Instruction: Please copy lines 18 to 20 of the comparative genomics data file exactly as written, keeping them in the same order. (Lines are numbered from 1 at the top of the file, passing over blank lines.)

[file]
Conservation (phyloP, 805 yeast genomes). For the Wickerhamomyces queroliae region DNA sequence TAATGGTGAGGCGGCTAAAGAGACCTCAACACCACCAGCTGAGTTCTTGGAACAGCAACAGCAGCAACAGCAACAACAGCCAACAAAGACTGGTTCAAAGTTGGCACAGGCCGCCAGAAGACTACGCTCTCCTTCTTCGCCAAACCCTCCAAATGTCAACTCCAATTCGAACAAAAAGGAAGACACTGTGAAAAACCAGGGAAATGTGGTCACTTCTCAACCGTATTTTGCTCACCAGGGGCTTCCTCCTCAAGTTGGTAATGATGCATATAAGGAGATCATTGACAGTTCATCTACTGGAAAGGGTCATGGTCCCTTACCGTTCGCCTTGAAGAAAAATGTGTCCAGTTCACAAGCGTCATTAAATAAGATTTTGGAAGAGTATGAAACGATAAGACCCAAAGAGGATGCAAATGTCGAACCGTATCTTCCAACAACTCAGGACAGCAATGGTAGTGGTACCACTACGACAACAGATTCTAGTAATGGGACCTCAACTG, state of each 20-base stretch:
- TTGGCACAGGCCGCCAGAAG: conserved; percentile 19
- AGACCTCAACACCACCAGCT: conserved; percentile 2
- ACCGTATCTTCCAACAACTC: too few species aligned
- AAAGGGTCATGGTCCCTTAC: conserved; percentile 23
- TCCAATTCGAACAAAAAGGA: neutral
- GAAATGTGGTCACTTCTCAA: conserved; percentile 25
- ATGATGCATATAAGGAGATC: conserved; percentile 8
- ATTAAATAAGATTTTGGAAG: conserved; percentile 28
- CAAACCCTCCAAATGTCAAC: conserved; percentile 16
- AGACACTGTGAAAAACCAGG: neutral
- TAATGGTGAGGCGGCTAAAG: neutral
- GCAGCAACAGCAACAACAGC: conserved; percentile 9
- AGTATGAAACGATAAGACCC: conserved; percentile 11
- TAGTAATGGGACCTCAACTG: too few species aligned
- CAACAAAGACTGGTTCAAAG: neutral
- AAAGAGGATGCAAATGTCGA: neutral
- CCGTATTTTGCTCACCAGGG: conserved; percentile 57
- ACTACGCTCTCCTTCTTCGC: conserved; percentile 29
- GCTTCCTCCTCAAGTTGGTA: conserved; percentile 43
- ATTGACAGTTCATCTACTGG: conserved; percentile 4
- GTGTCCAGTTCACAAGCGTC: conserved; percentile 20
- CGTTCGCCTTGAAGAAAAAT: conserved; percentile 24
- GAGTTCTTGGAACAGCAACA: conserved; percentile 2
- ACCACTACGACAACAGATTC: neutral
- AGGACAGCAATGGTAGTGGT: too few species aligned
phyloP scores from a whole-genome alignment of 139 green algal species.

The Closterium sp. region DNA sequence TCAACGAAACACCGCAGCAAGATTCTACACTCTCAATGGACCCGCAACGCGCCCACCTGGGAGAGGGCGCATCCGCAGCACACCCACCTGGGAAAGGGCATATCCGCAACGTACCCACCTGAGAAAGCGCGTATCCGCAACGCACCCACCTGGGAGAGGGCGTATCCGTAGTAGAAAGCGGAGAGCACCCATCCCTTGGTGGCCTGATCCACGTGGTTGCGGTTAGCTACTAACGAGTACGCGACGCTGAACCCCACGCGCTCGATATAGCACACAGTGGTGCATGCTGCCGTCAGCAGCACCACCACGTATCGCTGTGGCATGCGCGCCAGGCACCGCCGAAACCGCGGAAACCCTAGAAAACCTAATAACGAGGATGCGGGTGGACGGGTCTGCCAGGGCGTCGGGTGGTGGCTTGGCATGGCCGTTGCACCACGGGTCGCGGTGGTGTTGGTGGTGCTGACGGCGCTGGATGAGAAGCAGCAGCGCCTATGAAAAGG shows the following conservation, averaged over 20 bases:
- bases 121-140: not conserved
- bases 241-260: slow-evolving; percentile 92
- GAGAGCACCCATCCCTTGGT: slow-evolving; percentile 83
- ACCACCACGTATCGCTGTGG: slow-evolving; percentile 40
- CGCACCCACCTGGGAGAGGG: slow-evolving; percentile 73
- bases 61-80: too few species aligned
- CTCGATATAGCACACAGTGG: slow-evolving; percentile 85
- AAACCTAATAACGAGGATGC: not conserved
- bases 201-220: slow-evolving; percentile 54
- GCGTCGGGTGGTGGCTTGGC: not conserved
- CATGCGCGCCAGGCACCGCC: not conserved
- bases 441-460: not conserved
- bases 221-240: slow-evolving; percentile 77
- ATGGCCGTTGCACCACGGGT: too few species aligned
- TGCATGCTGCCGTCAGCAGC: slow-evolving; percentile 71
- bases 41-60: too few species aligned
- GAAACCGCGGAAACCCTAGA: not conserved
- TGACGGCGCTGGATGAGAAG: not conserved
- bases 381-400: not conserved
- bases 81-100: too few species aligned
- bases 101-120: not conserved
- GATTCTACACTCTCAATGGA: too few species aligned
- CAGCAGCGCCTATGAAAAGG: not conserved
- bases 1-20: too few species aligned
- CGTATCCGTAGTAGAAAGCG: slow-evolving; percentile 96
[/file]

- CCGTATTTTGCTCACCAGGG: conserved; percentile 57
- ACTACGCTCTCCTTCTTCGC: conserved; percentile 29
- GCTTCCTCCTCAAGTTGGTA: conserved; percentile 43